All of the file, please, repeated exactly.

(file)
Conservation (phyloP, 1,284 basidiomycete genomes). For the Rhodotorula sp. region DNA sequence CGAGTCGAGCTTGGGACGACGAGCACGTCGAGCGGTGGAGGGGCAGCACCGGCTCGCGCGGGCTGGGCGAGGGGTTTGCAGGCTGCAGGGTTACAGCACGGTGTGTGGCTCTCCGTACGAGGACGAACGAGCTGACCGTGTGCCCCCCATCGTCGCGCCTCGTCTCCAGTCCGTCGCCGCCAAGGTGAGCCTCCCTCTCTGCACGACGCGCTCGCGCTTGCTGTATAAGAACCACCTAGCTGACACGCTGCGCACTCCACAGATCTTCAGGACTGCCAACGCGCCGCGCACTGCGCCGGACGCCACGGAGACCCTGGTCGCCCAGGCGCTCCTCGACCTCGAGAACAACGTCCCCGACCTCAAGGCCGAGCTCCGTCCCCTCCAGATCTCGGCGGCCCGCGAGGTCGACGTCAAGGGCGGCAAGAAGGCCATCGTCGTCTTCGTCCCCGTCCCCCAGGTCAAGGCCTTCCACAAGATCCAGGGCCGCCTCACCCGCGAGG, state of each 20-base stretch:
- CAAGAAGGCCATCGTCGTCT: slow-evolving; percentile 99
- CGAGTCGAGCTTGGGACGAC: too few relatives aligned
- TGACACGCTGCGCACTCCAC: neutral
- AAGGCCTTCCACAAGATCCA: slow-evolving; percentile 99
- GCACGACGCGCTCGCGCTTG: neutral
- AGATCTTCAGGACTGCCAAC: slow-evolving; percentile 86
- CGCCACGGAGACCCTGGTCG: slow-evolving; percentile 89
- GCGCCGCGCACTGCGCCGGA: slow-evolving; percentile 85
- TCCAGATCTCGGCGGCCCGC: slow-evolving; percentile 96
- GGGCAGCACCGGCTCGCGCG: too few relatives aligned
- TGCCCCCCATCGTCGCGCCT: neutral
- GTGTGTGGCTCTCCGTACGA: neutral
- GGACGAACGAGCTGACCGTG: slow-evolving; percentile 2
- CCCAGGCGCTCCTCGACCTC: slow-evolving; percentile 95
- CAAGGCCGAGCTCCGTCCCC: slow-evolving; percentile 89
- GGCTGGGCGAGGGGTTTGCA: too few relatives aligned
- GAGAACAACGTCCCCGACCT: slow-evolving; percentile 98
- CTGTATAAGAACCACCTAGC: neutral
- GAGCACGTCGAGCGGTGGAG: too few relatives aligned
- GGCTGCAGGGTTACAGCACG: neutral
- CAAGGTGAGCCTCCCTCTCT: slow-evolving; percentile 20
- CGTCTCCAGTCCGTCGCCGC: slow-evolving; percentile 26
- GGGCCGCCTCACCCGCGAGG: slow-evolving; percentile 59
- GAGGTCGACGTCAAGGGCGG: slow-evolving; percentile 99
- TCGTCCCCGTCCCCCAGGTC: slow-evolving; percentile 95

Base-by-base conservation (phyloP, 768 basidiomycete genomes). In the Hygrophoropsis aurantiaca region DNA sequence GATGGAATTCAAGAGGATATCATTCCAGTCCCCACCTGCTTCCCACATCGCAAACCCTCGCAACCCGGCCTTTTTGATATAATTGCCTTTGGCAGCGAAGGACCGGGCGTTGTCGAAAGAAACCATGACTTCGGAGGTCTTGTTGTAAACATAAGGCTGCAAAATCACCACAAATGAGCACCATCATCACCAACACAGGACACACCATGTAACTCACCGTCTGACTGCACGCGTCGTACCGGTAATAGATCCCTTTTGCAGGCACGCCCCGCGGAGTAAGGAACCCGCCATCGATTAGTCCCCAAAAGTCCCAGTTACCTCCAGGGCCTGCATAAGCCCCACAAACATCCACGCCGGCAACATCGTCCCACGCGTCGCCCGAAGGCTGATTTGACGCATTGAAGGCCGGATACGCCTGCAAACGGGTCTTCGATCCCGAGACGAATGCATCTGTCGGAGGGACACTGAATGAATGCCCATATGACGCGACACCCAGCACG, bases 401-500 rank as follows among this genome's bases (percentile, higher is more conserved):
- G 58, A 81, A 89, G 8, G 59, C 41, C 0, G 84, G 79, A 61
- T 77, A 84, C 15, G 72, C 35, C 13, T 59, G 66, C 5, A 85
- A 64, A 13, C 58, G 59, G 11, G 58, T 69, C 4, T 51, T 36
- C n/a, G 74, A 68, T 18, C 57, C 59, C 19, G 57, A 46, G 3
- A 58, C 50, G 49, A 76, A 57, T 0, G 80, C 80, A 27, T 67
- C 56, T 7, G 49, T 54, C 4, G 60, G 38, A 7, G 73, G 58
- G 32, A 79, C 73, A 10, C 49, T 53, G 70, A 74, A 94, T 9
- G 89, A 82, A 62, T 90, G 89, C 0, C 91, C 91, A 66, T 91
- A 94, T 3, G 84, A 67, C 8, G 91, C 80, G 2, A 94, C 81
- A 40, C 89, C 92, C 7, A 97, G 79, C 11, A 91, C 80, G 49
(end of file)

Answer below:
Conservation (phyloP, 1,284 basidiomycete genomes). For the Rhodotorula sp. region DNA sequence CGAGTCGAGCTTGGGACGACGAGCACGTCGAGCGGTGGAGGGGCAGCACCGGCTCGCGCGGGCTGGGCGAGGGGTTTGCAGGCTGCAGGGTTACAGCACGGTGTGTGGCTCTCCGTACGAGGACGAACGAGCTGACCGTGTGCCCCCCATCGTCGCGCCTCGTCTCCAGTCCGTCGCCGCCAAGGTGAGCCTCCCTCTCTGCACGACGCGCTCGCGCTTGCTGTATAAGAACCACCTAGCTGACACGCTGCGCACTCCACAGATCTTCAGGACTGCCAACGCGCCGCGCACTGCGCCGGACGCCACGGAGACCCTGGTCGCCCAGGCGCTCCTCGACCTCGAGAACAACGTCCCCGACCTCAAGGCCGAGCTCCGTCCCCTCCAGATCTCGGCGGCCCGCGAGGTCGACGTCAAGGGCGGCAAGAAGGCCATCGTCGTCTTCGTCCCCGTCCCCCAGGTCAAGGCCTTCCACAAGATCCAGGGCCGCCTCACCCGCGAGG, state of each 20-base stretch:
- CAAGAAGGCCATCGTCGTCT: slow-evolving; percentile 99
- CGAGTCGAGCTTGGGACGAC: too few relatives aligned
- TGACACGCTGCGCACTCCAC: neutral
- AAGGCCTTCCACAAGATCCA: slow-evolving; percentile 99
- GCACGACGCGCTCGCGCTTG: neutral
- AGATCTTCAGGACTGCCAAC: slow-evolving; percentile 86
- CGCCACGGAGACCCTGGTCG: slow-evolving; percentile 89
- GCGCCGCGCACTGCGCCGGA: slow-evolving; percentile 85
- TCCAGATCTCGGCGGCCCGC: slow-evolving; percentile 96
- GGGCAGCACCGGCTCGCGCG: too few relatives aligned
- TGCCCCCCATCGTCGCGCCT: neutral
- GTGTGTGGCTCTCCGTACGA: neutral
- GGACGAACGAGCTGACCGTG: slow-evolving; percentile 2
- CCCAGGCGCTCCTCGACCTC: slow-evolving; percentile 95
- CAAGGCCGAGCTCCGTCCCC: slow-evolving; percentile 89
- GGCTGGGCGAGGGGTTTGCA: too few relatives aligned
- GAGAACAACGTCCCCGACCT: slow-evolving; percentile 98
- CTGTATAAGAACCACCTAGC: neutral
- GAGCACGTCGAGCGGTGGAG: too few relatives aligned
- GGCTGCAGGGTTACAGCACG: neutral
- CAAGGTGAGCCTCCCTCTCT: slow-evolving; percentile 20
- CGTCTCCAGTCCGTCGCCGC: slow-evolving; percentile 26
- GGGCCGCCTCACCCGCGAGG: slow-evolving; percentile 59
- GAGGTCGACGTCAAGGGCGG: slow-evolving; percentile 99
- TCGTCCCCGTCCCCCAGGTC: slow-evolving; percentile 95

Base-by-base conservation (phyloP, 768 basidiomycete genomes). In the Hygrophoropsis aurantiaca region DNA sequence GATGGAATTCAAGAGGATATCATTCCAGTCCCCACCTGCTTCCCACATCGCAAACCCTCGCAACCCGGCCTTTTTGATATAATTGCCTTTGGCAGCGAAGGACCGGGCGTTGTCGAAAGAAACCATGACTTCGGAGGTCTTGTTGTAAACATAAGGCTGCAAAATCACCACAAATGAGCACCATCATCACCAACACAGGACACACCATGTAACTCACCGTCTGACTGCACGCGTCGTACCGGTAATAGATCCCTTTTGCAGGCACGCCCCGCGGAGTAAGGAACCCGCCATCGATTAGTCCCCAAAAGTCCCAGTTACCTCCAGGGCCTGCATAAGCCCCACAAACATCCACGCCGGCAACATCGTCCCACGCGTCGCCCGAAGGCTGATTTGACGCATTGAAGGCCGGATACGCCTGCAAACGGGTCTTCGATCCCGAGACGAATGCATCTGTCGGAGGGACACTGAATGAATGCCCATATGACGCGACACCCAGCACG, bases 401-500 rank as follows among this genome's bases (percentile, higher is more conserved):
- G 58, A 81, A 89, G 8, G 59, C 41, C 0, G 84, G 79, A 61
- T 77, A 84, C 15, G 72, C 35, C 13, T 59, G 66, C 5, A 85
- A 64, A 13, C 58, G 59, G 11, G 58, T 69, C 4, T 51, T 36
- C n/a, G 74, A 68, T 18, C 57, C 59, C 19, G 57, A 46, G 3
- A 58, C 50, G 49, A 76, A 57, T 0, G 80, C 80, A 27, T 67
- C 56, T 7, G 49, T 54, C 4, G 60, G 38, A 7, G 73, G 58
- G 32, A 79, C 73, A 10, C 49, T 53, G 70, A 74, A 94, T 9
- G 89, A 82, A 62, T 90, G 89, C 0, C 91, C 91, A 66, T 91
- A 94, T 3, G 84, A 67, C 8, G 91, C 80, G 2, A 94, C 81
- A 40, C 89, C 92, C 7, A 97, G 79, C 11, A 91, C 80, G 49